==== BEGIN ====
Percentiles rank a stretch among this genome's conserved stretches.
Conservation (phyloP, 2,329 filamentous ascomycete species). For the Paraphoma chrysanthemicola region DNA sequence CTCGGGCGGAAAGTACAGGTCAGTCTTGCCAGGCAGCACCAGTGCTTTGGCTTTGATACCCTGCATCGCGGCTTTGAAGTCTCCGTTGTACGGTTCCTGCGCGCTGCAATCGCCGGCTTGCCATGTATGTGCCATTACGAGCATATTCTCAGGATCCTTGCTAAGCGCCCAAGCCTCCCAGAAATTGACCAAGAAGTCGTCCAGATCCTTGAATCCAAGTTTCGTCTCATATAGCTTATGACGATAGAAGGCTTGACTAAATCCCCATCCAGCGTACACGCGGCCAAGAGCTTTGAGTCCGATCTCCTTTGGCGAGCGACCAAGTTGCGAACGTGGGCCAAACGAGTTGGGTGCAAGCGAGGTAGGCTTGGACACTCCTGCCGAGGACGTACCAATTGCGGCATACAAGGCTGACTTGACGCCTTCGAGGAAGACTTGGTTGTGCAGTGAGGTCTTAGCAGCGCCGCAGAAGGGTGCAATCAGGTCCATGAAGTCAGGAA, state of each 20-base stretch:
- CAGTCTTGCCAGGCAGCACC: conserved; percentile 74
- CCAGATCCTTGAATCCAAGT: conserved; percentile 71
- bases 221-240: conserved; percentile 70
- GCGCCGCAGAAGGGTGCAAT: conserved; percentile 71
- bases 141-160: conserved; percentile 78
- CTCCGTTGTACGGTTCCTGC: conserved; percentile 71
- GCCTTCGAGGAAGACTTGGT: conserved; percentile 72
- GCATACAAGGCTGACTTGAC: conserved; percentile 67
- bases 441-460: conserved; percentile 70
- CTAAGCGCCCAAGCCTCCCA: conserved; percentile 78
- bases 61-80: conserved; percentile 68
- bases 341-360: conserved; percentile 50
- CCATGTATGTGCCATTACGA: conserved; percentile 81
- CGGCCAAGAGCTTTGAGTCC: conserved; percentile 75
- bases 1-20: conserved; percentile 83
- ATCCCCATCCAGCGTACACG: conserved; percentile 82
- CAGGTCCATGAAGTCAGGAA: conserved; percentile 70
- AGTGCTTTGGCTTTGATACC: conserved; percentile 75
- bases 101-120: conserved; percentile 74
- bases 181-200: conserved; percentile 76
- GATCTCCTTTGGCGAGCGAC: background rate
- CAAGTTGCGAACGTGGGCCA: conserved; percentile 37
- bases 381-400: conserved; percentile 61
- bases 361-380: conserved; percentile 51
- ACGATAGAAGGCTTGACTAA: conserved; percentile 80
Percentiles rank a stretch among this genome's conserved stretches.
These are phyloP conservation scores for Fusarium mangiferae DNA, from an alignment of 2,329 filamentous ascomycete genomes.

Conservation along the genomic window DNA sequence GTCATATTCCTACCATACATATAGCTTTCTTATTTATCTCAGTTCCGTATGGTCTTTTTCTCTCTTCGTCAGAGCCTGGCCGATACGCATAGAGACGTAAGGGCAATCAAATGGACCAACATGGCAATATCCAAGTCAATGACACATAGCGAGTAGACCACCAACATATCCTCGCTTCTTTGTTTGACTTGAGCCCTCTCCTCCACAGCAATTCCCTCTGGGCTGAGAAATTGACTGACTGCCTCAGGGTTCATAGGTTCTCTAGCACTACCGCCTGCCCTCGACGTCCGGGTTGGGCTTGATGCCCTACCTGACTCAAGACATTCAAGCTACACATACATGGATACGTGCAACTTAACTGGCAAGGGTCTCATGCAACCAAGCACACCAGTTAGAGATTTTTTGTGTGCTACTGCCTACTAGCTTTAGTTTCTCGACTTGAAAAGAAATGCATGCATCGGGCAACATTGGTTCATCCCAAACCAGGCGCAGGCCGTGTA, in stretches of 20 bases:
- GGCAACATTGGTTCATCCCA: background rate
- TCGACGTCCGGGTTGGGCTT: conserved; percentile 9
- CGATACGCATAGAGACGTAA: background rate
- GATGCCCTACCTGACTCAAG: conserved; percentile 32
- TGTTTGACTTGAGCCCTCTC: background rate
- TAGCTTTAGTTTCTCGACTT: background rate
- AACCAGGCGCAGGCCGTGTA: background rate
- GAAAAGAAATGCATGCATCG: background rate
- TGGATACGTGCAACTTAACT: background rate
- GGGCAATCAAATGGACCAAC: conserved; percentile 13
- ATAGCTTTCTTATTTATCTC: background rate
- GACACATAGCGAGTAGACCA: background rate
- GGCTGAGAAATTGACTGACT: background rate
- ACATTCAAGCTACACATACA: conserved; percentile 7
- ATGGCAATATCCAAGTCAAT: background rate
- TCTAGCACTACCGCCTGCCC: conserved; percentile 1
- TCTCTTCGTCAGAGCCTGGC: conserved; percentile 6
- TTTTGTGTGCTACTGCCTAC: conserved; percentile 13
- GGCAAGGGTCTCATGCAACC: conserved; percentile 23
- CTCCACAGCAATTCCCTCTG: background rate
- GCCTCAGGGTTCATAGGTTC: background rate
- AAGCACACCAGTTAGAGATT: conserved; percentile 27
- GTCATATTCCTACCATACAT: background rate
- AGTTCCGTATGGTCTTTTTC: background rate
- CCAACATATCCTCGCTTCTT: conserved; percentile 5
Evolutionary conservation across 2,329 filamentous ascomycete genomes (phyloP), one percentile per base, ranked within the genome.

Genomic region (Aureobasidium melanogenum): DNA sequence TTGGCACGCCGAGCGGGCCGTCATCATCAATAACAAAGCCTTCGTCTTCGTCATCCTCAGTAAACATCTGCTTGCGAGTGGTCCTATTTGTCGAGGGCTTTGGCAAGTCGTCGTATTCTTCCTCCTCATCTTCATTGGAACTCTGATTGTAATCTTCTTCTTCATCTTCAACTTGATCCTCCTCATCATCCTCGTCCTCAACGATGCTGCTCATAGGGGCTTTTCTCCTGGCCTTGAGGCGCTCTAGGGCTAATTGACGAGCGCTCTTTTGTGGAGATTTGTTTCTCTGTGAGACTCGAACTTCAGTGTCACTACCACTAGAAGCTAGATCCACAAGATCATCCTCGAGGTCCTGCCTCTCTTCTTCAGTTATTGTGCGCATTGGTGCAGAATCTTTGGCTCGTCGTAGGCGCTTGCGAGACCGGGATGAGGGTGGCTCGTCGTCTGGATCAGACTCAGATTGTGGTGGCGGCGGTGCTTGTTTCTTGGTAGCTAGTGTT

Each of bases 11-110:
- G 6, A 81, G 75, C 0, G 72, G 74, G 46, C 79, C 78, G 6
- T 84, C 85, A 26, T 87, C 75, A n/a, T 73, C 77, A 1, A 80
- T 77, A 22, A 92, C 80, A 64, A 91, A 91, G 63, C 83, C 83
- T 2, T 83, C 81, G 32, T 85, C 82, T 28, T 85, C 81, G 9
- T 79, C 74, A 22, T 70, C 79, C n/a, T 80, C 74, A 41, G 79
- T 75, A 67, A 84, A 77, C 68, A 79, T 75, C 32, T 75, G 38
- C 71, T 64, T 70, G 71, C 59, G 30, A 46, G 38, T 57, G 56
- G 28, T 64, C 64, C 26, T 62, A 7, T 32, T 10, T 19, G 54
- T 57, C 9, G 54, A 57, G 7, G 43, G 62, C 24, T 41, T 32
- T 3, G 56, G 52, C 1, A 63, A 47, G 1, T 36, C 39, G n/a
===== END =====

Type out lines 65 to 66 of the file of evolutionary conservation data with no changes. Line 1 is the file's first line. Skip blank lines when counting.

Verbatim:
- C 71, T 64, T 70, G 71, C 59, G 30, A 46, G 38, T 57, G 56
- G 28, T 64, C 64, C 26, T 62, A 7, T 32, T 10, T 19, G 54